Gov't should stay off bus

By Lee Harding

Western Canadian bus riders have received an early Halloween scare: as of Oct. 31, Greyhound won't offer passenger routes west of Ontario.

For the company, it means 415 fewer employees and two million fewer passenger rides each year. For bus riders in remote areas, a vital link has been cut.

Some advocates want the government to pick up the slack but taxpayers should hope this never happens. When governments run the buses, more tax dollars make trips than people.

Greyhound Canada has had operating losses in the West since 2004 and ridership has fallen 41 per cent since 2010. (The only exception is a Vancouver-Seattle route that's run by its American counterpart and will continue.)

The primary reason for this precipitous fall is actually positive: consumers have more and better choices. These include more cars, more low-cost airlines and more inter-regional passenger services.

Although very few take the bus, they do squawk loudly. This has offered left-leaning provincial governments the chance to step in and buy votes with the voters' own money. Greyhound recognized in 2010 that Albertans didn't want bus service subsidized. Yet that didn't stop Premier Rachel Notley from recently starting pilot projects to provide public transit to connect small communities before Greyhound even left. It's not hard to imagine her following her NDP counterparts in British Columbia. When Greyhound stopped running buses to northern B.C. in May, the province started its own bus service as a one-year "interim solution."

Taxpayers beware. Government programs can stray far past their bounds of time, money and justification. Then tax dollars fill the seats where people no longer sit.

Such was the fate of Saskatchewan Transportation Co., the Crown-owned bus entity launched by Premier Tommy Douglas. STC ran its first buses on April Fool's Day in 1946 and lost money in only one of its first 25 years of service. But its last profitable year was 1980. It took 37 years of losses before the provincial government finally pulled the plug. By then, its ridership had dropped 75 per cent, expenses were triple the revenues and every passenger was subsidized by an average of $94.

An outcry ensued over the demise of STC, but it proved to be more about union jobs than maintaining bus services. One limo company owner was excited to start busing, but he withdrew his application following opposition from the Amalgamated Transit Union and even threats to some of his drivers. By now the dust has settled and eight companies fill the freight and passenger market once held by STC, with more set to come on board. The companies and workers will pay taxes to the province, which already expects to save $85 million by not having to subsidize STC.

The Manitoba government has taken heed. Although its NDP predecessors subsidized Greyhound, the current Progressive Conservative government is staying clear. On July 9, Infrastructure Minister Ron Schuler said, "We do not believe in giving subsidies and we're not going to get into the business of business. ... We would like to see individuals come forward and put a good business plan together."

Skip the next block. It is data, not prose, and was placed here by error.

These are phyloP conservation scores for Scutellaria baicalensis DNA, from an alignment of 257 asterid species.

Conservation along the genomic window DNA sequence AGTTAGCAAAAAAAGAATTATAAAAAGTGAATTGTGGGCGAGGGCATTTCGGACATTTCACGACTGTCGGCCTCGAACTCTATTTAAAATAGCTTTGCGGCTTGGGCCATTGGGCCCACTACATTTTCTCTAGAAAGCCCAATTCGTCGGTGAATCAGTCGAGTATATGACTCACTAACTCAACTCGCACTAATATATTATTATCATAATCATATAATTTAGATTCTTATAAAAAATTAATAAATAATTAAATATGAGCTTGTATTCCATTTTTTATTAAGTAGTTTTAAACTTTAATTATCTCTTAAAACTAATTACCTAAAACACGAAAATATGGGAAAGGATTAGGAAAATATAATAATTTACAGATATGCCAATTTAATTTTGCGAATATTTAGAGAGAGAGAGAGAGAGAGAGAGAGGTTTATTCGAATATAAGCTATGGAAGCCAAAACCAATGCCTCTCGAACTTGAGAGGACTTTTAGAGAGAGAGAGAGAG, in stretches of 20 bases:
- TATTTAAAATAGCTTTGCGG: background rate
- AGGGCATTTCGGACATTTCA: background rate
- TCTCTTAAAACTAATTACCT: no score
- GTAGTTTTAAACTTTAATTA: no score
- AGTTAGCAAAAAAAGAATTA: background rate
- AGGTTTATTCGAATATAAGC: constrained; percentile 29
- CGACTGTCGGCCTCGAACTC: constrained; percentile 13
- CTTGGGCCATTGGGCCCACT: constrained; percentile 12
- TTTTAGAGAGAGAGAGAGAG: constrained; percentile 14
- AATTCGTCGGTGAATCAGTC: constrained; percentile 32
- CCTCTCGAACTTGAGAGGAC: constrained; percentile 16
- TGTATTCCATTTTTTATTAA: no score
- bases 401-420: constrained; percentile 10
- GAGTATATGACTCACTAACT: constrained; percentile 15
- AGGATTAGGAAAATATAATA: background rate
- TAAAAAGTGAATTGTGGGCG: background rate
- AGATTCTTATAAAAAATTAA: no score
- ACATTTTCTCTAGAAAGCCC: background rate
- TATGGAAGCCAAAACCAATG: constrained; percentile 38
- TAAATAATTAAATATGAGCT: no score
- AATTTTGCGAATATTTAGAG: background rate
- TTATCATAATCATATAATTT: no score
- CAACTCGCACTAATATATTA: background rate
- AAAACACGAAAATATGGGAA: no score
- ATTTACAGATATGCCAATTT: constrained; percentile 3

Entrepreneurs have already shown such intervention is unnecessary. As Greyhound pulls out on Oct. 31, Kasper Transportation Service will step in with trips from Thunder Bay and several cities in Manitoba and Saskatchewan.

On Halloween or any other day, bus riders don't need government tricks to get their treats.

Lee Harding is research fellow for the Frontier Centre for Public Policy.

– Troy Media


End supply management

By Jon Berry, Alan Oxley and Dan LeRoy

As trade tensions between Canada and the United States over NAFTA renegotiations continue, and President Donald Trump places Canada's protection of various sectors of its agricultural industry front and centre, Canadian policy-makers would be well advised to learn lessons from their Commonwealth cousins in Australia about phasing-out supply management.

Canada's policy of supply management means that Canadians pay much higher prices for staple foods such as milk, cheese, eggs and poultry. These higher prices are enforced in two ways.

First, the amount of domestic production is limited by government regulation.

Second, imports face stiff penalties (tariffs), making them markedly more expensive than domestically-produced substitutes. The tariffs range from 168 per cent for eggs to almost 300 per cent for butter.

The higher prices on agricultural staples disproportionately hurt lower-income families across Canada, who spend a much higher share of their household income on food than families with higher incomes.

However, the increasing trade tension caused by Canada's supply management presents an opportunity for Canada to phase out a policy it should have eliminated years - if not decades - ago. And Australia provides a working example.

In 2000, Australia dismantled agricultural subsidies that had protected the dairy industry since the 1920s. For most of the 20th century, successive governments stabilized the supply and price of milk, butter and cheese through protectionist policies and subsidies. Just as in Canada, that meant higher prices for consumers and less efficient farms.

A series of policy reforms in Australia starting in the 1980s addressed some of these issues and in 2000 the industry was deregulated. State marketing authorities, which had been responsible for setting prices and managing supply, were abolished along with the premium paid for drinking milk.

The Australian federal government also introduced a package of measures worth more than A$2 billion by a temporary levy on the reduced price of milk, to assist farmers with the transition.

The opening of the dairy market was not abrupt but rather introduced systematically over an eight-year period to allow time for farmers to transition.

The results of these reforms have been unambiguously positive. Consumers have benefited from lower prices for milk with prices falling by 12 cents per litre in the first six months following deregulation.